Citing the wildfire smoke, Cameron pointed out that the tanks, as closed systems that don’t use sumps for tank mixing, also were effective in excluding smoky air from entering them during pumpovers.

The winemakers monitor and control the automated features via a TankNET web-based temperature-control and fermentation-management system. The tanks use two types of must irrigators, a Lotus pumpover head by Vintuitive Winemaking Tools and another type made by Burgstahler with a longer arm finished on each end with a spinning disk that spreads the must widely in the bigger tanks.

To inoculate or not
When the fruit for Crocker & Starr’s red wines goes into the tanks, it gets a cold soak for typically four days. After the wine has warmed itself, they will let it start fermenting without a yeast addition, then add a commercial strain to take over.

Starr said it was an interesting challenge to decide what, if any, yeast strain to introduce into the building. “That’s one thing about a new facility. You have to decide to inoculate your building or not. I thought long and hard about it, and I felt like the smart thing to do was to inoculate this place with a really strong finisher.”

She picked a Saccharomyces bayanus strain that she counts on for its highalcohol tolerance and cold-temperature tolerance. She added 2 pounds per 1,000 gallons during the first harvest, instead of the more typical 0.5 to 1 pound per 1,000 gallons.

The estate grapes generally have naturally low titratable acidity in the 5-grams-per-liter range and low pH at the same time, Cameron said, adding that nutrients are added when needed. Fermentations follow a normal bell curve and top out in the low-80s-degree range. Malolactic culture is sometimes added, some- times not. When malolactic does not occur before the wines reach dryness and are pressed, they will inoculate in the barrels.

Starr ferments a portion of the red wine in 132-gallon puncheons. A crew member removes a barrel head, puts the grapes inside, closes the head and mounts the puncheon on an OXOline rack that lets the barrel be spun by hand to mix the must rather than requiring punchdowns. Cameron said, “Through the tannin and sweet wood that we have in the new barrel, and the tannin and the sweet juice that we have, it makes this amazing combination. It’s not overwhelming at all. At other places sometimes the oak takes over, but that does not happen here at all.”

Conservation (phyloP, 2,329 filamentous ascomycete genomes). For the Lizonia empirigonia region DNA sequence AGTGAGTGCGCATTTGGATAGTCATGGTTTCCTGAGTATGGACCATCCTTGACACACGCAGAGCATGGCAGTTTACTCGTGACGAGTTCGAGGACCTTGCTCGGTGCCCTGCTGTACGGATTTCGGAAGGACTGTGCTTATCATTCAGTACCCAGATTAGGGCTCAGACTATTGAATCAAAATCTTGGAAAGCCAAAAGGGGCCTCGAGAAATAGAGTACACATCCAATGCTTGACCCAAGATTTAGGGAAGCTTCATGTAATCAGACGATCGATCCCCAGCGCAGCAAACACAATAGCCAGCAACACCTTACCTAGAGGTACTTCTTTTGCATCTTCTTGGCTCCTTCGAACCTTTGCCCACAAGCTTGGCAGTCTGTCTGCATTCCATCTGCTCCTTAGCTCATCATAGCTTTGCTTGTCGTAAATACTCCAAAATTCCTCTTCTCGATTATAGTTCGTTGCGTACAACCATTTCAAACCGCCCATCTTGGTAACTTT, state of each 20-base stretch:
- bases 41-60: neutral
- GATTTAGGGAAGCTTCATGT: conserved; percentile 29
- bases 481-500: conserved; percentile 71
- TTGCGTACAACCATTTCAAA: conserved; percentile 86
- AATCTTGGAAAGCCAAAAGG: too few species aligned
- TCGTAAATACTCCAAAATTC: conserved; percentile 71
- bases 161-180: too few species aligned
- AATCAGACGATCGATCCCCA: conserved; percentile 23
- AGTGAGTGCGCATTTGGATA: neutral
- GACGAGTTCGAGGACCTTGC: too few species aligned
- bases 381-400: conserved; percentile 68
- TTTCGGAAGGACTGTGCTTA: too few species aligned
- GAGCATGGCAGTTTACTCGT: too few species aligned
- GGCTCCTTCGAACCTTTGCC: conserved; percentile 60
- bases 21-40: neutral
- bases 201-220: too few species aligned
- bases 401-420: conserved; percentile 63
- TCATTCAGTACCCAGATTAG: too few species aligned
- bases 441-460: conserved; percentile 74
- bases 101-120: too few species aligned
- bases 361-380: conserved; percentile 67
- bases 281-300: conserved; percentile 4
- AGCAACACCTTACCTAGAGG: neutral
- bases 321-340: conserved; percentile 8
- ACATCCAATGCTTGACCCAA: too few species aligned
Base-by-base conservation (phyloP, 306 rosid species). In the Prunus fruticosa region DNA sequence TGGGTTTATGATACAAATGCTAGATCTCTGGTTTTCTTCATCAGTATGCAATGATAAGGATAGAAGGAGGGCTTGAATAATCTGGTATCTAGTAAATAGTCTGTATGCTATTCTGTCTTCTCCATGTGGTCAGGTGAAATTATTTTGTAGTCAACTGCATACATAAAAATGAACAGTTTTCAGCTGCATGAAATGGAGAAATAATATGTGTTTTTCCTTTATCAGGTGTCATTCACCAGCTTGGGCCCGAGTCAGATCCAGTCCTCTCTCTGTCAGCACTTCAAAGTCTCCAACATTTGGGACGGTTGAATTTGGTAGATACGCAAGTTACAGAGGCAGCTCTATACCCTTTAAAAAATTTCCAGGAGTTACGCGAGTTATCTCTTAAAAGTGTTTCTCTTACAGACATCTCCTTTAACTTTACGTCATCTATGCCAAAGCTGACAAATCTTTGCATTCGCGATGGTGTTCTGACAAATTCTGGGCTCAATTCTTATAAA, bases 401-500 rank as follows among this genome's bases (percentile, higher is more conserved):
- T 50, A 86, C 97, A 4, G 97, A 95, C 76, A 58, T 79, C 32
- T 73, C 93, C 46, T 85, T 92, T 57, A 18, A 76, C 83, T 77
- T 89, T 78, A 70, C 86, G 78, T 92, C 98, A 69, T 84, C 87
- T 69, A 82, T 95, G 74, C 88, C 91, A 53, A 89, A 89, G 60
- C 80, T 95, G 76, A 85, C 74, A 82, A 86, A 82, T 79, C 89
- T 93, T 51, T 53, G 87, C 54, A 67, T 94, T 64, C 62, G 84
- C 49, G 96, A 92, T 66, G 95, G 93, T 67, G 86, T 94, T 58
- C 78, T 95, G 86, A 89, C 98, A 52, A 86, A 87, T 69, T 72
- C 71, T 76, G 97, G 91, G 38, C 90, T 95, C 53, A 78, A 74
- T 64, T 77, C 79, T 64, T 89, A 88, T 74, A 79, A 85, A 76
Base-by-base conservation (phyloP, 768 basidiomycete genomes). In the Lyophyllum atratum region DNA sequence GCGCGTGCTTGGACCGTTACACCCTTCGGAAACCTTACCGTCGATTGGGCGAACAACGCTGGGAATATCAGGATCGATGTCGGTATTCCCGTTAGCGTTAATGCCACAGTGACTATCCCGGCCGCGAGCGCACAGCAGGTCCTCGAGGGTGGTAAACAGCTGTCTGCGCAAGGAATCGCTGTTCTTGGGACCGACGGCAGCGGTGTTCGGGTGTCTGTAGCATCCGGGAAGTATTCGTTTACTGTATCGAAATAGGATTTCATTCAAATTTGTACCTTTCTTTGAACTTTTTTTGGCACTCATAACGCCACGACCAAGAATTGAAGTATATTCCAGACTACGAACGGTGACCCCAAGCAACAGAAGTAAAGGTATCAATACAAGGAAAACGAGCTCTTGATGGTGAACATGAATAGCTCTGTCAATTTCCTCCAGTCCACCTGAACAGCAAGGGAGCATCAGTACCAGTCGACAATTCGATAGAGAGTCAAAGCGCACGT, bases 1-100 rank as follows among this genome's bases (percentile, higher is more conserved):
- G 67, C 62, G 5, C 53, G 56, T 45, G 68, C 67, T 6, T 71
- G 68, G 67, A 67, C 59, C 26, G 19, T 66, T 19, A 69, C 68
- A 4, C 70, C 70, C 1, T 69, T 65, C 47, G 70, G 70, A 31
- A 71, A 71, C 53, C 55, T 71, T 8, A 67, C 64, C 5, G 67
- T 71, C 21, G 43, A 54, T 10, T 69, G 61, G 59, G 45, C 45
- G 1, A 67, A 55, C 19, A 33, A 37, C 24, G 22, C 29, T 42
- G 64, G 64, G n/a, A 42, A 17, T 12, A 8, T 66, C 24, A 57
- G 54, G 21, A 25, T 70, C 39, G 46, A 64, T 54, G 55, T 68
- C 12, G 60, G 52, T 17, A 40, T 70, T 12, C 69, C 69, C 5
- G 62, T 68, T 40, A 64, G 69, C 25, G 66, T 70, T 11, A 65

After fermentation, red wines spend 18 to 20 months in barrels. The percentage of new oak depends on the grape variety and vineyard block. Cabernet Franc and Malbec mature in 50 to 60% new barrels, and Cabernet Sauvignon sees 75 to 80% new oak.

Annual case production is about 3,500, spread across seven wines. The current releases consist of 500 cases of the 2017 Sauvignon Blance priced at $34 and made from 100% estate fruit; 600 cases of $19 Bridesmaid Sauvignon Blanc; 548 cases of $80 Crocker Estate Cabernet Franc; 1,050 cases of $50 Bridesmaid Red, a Franc-based Bordeaux-style blend; 299 cases of $65 RLC Cabernet Sauvignon; 434 cases of $120 Stone Place Crocker Estate Cabernet Sauvignon; 91 cases of $200 Post 1 Crocker Estate Cabernet Sauvignon; and 255 cases of an $80 blend (55% Malbec, 45% Cabernet Sauvignon) called Casali, also estate-grown.

How a 20-year partnership began
The partnership that Charlie Crocker and Pam Starr struck in 1997 is a straightforward one. Crocker — from a prominent San Francisco family whose business ventures had included building a railroad and founding a bank — brought his land and his existing vines to the deal, and Starr, with a fermentation-science degree and 18 years working in wineries, brought the winemaking skills. The two are co-owners of Crocker & Starr, and Starr is the winemaker and general manager.

Crocker had bought the property in 1971 and planted Cabernet Franc and Cabernet Sauvignon from 1978 to 1980. The property already had a long history in grapes and wine dating from 1872, when James Dowdell purchased 25 acres here, later adding at least 36 more adjacent acres and planted Zinfandel, Riesling and hops, according to the winery’s research. The Dowdell brandy house and winery opened in 1886 and produced 50,000 gallons of wine.

In 1997 Starr was winemaker for Spottswoode Vineyard and Winery but was thinking about starting a wine-consulting business when she visited the Crocker vineyard and liked the site and soils. Crocker and Starr soon met, had several discussions about making wine and later that year reached the agreement during a meeting in San Francisco at 1 Post Street.

The first Sauvignon Blanc vines went in during 1998. The winery released its first Cabernet Franc (1997) in 1999, its first Cabernet Sauvignon (1997) in 2000 and its first Sauvignon Blanc (2001) in 2002. In 2017, to commemorate the partnership they had begun 20 years earlier, Crocker & Starr released the inaugural vintage of 1 Post Cabernet Sauvignon, made from the estate’s heirloom selections of Cabernet Sauvignonoldest and priced at $200 per bottle.